I think your understanding of network routing protocols is not complete. Every router everywhere's core job is to find and use the best possible routes for packets. That's it. If an end user can find a superior route by adding hops, then there is something fundamentally wrong with the underlying logical network structure. Either something logical is broken or someone has made configurations to make that happen. So sure, Verizon might not be throttling, they just are dumping packets, routing in loops, intentionally using worse routes, or are merely incompetent and not capable of running a functional network.

    Doesn't really matter. Bottom line is if someone can add to a network path through Verizon and get better results, then it is the blatant fault of Verizon alone.

  • Re:Redbox Instant (Score:2, Insightful)

    by DamnOregonian (963763) on Monday June 09, 2014 @02:35PM (#47196781)
    I refuse to criticize Verizon for standing up to content-provider extortionists.
  • by guises (2423402) on Monday June 09, 2014 @03:23PM (#47197199)

    There is a reason that "the right" is doing better financially, and its not because they are holding you down. You are holding yourself down by not giving a fuck about things like facts.

    It's sad to see someone criticizing another for bias and then throwing something like this out. No one said anything about "the right," and if you're going to throw out a claim like that you should back it up with something.

    If "the right" means Republicans, as it usually does in the US, I've seen nothing but poor financial decisions out of them in the few decades that I've been paying attention. I would not say that they're doing better financially. (better than who? "the left"? the middle class, as the grandparent was discussing?)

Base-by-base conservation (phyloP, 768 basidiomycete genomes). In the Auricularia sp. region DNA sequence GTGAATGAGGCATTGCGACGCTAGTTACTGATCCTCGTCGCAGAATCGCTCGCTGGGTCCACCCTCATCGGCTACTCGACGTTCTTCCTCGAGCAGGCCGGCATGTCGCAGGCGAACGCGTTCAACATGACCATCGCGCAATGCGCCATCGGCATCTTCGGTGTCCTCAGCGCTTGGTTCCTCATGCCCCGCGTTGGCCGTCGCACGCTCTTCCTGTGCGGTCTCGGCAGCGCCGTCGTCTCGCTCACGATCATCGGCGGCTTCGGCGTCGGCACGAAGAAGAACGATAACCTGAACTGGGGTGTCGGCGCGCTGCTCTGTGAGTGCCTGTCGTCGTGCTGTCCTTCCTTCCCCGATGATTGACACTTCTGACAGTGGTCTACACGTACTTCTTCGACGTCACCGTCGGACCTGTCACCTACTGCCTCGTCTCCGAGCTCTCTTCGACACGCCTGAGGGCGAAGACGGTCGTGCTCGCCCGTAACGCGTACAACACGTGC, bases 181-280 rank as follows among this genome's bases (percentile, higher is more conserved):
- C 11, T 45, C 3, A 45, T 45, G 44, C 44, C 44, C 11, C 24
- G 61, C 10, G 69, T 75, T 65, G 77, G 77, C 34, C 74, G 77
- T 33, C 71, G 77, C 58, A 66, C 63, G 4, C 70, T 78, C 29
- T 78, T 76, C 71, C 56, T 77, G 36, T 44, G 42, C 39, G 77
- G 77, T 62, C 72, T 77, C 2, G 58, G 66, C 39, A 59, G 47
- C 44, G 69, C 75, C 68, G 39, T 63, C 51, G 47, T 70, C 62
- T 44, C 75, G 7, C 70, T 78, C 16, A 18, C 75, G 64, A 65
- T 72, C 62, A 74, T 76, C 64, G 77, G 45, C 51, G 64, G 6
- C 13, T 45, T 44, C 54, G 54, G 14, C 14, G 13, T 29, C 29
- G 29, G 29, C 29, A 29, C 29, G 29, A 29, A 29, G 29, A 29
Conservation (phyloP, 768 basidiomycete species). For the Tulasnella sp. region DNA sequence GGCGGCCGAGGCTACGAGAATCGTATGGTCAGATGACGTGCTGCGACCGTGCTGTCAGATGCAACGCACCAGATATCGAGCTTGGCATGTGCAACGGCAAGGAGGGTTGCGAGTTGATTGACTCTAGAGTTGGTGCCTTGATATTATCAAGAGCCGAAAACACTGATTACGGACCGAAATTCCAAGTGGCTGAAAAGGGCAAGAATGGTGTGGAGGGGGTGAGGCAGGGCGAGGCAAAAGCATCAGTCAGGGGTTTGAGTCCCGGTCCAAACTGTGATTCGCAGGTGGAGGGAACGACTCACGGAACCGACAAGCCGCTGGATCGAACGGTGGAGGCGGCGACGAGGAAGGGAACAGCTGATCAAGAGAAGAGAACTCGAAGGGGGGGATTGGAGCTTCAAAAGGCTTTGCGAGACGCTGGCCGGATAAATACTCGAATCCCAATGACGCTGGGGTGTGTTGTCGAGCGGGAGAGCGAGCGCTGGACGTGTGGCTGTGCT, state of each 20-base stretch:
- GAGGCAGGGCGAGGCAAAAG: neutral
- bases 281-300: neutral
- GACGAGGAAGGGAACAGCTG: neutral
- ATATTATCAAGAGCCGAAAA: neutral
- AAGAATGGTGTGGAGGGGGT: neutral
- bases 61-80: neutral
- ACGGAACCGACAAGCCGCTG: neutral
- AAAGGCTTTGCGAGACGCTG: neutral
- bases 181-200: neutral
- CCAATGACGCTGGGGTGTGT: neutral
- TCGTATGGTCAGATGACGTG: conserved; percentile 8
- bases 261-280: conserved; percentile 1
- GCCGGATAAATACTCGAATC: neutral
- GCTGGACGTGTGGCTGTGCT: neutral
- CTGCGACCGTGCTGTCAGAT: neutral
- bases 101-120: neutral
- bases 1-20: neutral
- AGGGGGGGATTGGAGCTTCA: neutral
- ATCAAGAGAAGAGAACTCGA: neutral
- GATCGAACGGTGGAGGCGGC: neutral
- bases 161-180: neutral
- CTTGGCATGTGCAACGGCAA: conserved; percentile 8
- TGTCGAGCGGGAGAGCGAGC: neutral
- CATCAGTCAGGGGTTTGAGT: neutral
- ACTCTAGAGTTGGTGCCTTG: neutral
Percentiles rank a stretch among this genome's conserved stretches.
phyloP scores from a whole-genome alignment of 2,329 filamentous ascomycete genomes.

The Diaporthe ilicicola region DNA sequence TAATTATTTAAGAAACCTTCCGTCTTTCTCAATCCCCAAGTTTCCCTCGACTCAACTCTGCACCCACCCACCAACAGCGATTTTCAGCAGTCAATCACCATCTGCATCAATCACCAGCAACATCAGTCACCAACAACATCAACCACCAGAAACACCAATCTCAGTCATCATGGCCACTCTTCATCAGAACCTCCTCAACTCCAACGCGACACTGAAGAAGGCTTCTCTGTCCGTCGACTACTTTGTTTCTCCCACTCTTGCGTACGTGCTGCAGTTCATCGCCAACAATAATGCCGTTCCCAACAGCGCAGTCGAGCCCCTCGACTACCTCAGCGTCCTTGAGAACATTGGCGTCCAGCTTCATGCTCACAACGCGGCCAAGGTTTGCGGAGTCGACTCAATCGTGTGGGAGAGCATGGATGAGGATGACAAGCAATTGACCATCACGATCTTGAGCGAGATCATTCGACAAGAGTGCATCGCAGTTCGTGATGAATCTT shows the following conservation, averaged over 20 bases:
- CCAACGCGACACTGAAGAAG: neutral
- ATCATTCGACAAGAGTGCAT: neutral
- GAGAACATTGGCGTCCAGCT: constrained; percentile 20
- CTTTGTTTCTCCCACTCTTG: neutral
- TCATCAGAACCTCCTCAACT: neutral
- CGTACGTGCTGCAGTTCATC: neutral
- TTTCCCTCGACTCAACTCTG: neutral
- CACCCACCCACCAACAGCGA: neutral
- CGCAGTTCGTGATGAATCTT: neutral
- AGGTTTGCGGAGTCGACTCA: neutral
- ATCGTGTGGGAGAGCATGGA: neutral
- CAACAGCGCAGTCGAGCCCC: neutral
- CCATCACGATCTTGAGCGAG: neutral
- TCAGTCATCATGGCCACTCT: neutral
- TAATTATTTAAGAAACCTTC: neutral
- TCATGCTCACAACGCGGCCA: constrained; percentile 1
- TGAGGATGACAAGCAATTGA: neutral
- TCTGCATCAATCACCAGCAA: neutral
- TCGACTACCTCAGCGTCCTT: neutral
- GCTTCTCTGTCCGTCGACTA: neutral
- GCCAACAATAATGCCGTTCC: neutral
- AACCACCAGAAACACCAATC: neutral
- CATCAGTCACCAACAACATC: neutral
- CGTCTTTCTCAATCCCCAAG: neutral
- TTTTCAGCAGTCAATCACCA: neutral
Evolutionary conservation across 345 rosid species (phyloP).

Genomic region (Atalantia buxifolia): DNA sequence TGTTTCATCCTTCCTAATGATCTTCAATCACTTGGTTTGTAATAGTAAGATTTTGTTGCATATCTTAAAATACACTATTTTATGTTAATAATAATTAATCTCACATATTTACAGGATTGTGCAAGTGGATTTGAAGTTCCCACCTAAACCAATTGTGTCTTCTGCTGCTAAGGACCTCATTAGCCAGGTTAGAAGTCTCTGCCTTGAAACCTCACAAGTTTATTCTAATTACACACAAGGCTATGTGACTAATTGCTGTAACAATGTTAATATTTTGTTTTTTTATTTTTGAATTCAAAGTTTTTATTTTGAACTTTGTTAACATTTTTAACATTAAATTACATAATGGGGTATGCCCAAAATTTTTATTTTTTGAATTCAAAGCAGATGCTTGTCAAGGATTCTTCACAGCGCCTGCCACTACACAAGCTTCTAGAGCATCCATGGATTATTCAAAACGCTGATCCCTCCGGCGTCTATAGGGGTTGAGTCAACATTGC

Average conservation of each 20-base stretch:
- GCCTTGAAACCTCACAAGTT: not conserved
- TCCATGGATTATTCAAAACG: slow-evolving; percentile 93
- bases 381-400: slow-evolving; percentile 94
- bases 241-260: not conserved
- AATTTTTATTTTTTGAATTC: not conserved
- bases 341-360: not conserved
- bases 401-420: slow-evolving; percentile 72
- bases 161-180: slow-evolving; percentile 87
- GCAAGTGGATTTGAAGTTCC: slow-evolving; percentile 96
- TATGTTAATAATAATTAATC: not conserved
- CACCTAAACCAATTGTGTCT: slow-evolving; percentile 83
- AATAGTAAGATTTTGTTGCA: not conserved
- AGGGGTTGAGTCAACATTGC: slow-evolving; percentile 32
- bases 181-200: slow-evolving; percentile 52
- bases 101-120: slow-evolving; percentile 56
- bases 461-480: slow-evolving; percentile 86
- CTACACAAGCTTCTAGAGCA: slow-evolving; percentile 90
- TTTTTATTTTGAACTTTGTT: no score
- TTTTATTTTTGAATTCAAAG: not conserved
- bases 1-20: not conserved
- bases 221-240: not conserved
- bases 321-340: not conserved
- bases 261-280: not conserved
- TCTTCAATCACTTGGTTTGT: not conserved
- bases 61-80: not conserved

• Re:Price Wars (Score:4, Insightful)

    by Man On Pink Corner (1089867) on Monday June 09, 2014 @04:09PM (#47197595)

    It is always a temptation [poetryloverspage.com] to an armed and agile nation
        To call upon a neighbour and to say: --
    "We invaded you last night--we are quite prepared to fight,
        Unless you pay us cash to go away."

    And that is called asking for Dane-geld,
        And the people who ask it explain
    That you've only to pay 'em the Dane-geld
        And then you'll get rid of the Dane!

    It is always a temptation for a rich and lazy nation,
        To puff and look important and to say: --
    "Though we know we should defeat you, we have not the time to meet you.
        We will therefore pay you cash to go away."

    And that is called paying the Dane-geld;
        But we've proved it again and again,
    That if once you have paid him the Dane-geld
        You never get rid of the Dane.

    It is wrong to put temptation in the path of any nation,
        For fear they should succumb and go astray;
    So when you are requested to pay up or be molested,
        You will find it better policy to say: --

    "We never pay any-one Dane-geld,
        No matter how trifling the cost;
    For the end of that game is oppression and shame,
        And the nation that pays it is lost!"

  • by Cro Magnon (467622) on Monday June 09, 2014 @04:11PM (#47197619) Homepage Journal

    It seems to me that the luxuries are cheaper, but the necessities are more expensive. My TV, computer, and other toys might be less, but my gas, groceries, medical care, and housing are going up like rockets.

  • Re:Redbox Instant (Score:5, Insightful)

    by TangoMargarine (1617195) on Monday June 09, 2014 @05:08PM (#47198151) Journal

    Um, isn't Netflix pretty specifically the only major provider that ISN'T owned/run by the Big X [wikipedia.org]? Which is why the ISPs who are owned by the same/similar people are trying to shut them down so hard?

It is better to give than to lend, and it costs about the same.